CUT:   After shuffling the deck, the player to the right of the Dealer divides (cuts) the pack of cards approximately in half.  The cut half is traditionally moved toward the Dealer.  The two halves are then put together by the one doing the cutting.  Others at the table may watch.

DEALER: The Dealer is the player who passes (deals) out the cards to the other players at the table.  Cards are dealt clockwise (one card at a time) to each player in rotation, starting with the person to the left of the Dealer.  The entire deck of cards is deal.
     Each player should have 13 cards.  Bridge etiquette requires that the cards are not to be picked up until the Dealer finishes dealing.  And  then only with the left hand and pinkie raised.

DECLARER:   The player who bids the suit (or no trump) first.

DEFENDERS:  The opponents of the Declarer are called the Defenders (you may wish to call them something else). They try to prevent the Declarer from making his Contract. This is usually done at the Bridge table in an orderly well mannered fashion.

DISCARD:  Play of card (other than trump) of a different suit then the one being led.

DISTRIBUTION:   Shape of the hand.  Some hands are flat or balanced: no voids or singletons and at the most one doubleton.  Other hands are unbalanced or distributional: long suits, voids, singletons or two doubletons.  Some partners are unbalanced.  See UNBALANCED PARTNER.

DOUBLE:  A Call in bridge.  The other two Calls in bridge are Pass and Redouble. What you call your partner for misplaying a  hand is not considered a bridge Call.

DOUBLETON: What the word implies: double cards in a suit. Which does not sound right. Double = Two is better. So a Doubleton is two cards in a particular suit.

DRAW TRUMP: To play trump until the opponents have none left. see PULL TRUMP or TRUMP EXTRACTION .

DUCK:  The Declarer loses the first (or second or third) trick in a suit in order to maintain a link between hand and table.

DUMMY:  Partner of the Declarer exposes his cards (hopefully nothing else!) after the Opening Lead is made. This exposed hand is called the “Dummy”. The player who tables the Dummy (Declarer’s Partner) is called the Dummy. There is at least one Dummy at the table. Many times it is your Partner.

ENTRY:  A card that provides a means of winning a trick in a particular hand.

EQUALS:  Cards of equal rank in a suit. If you have 9 8 7 3, then the 9, 8 and 7 are Equals. There can even be equality amonst Honors.  If you have K Q J then these three Honors are Equal. (Of course individually some honors are more equal than others.)

FINESSE:  Trying to win a trick with a lower card than that held by your opponents.  This involves playing to the low card.  Not all finesses work.  If they did your opponents would be quite annoyed.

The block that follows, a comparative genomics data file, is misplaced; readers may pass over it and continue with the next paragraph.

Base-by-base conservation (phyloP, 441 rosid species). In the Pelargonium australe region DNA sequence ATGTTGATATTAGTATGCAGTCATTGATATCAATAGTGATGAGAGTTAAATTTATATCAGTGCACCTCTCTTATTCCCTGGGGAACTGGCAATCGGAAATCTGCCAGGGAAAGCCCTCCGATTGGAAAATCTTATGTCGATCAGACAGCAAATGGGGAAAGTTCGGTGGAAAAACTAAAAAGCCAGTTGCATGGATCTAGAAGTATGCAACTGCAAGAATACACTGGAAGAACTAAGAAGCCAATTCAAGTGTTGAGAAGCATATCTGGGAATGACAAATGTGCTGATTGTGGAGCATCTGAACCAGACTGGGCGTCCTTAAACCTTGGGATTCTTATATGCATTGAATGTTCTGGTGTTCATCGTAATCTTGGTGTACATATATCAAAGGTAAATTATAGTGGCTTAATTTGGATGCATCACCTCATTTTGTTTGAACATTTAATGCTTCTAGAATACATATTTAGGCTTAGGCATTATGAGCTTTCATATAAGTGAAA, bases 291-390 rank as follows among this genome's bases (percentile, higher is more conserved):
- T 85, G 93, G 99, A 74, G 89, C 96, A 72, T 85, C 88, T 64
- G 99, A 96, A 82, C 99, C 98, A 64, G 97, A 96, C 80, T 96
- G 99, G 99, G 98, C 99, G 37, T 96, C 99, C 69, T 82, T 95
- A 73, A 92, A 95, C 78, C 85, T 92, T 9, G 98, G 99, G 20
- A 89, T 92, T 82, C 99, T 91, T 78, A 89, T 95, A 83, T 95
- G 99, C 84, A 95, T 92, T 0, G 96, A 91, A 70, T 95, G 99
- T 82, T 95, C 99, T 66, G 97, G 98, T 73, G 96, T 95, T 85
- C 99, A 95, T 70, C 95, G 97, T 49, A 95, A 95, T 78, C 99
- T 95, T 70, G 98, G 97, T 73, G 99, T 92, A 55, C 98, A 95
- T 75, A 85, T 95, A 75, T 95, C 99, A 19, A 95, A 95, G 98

FIVE CARD MAJORS:   A bidding system where the opening bid in a major shows five or more cards in that suit.  This is a cornerstone of SAB. (Standard American Bidding.)

FORCING BID:  A bid that forces Partner to bid again.  A pass by Partner can sometimes cause objects (and words) to fly across the table.

FORCING DEFENSE:  A strategy in which the Defender makes the Declarer ruff. If the Declarer does this enough times he will eventually have less trump the Defender and lose control of the hand.
     For this plan to work the Defender should refrain from trumping.  Make the Declarer trump.  General Patton:  The way to win a war is not by dying for your country, but by having the other SOB die for his.

FOURTH HIGHEST:  The fourth highest card of a suit (counting down from the top). Also referred to as the fourth best. Example:  K J 8 7 5 2  the 5 is the Fourth Highest. A lead against a No Trump contract or even a suit contract (top of a sequence is usually safer.)
     When leading  the Fourth Highest the suit should be headed by at least one honor; like the above example. If the suit has no honor then go out and get one. If you can’t then  lead a different suit.

GAME:    Bonus points are awarded  for bidding and making certain contracts. These Game contracts are:
       3 No Trump   |   4 H or 4 S    |    5 C or 5 D
Bonus points are also awarded for bidding and making Slam contracts.

GERBER:  A conventional bid of 4 Clubs (4 C) that asks partner to tell how many Ace she has.  This bid is used to investigate slam possibilities and is usually used after a No Trump has opened the bidding. see BLACKWOOD.

GOLDEN FIT:   Named after the Golden Retrievers who used to kibbutz (see TO RUFF). A minimum of eight cards in one suit between you and your partner. Hopefully this will be the trump suit.  The eight cards do not have to be in one hand.

GO DOWN:  Not making the contract.  Being Set.

GO UP:  Play the highest card of the suit being led.  Note: this is not the opposite of Go Down.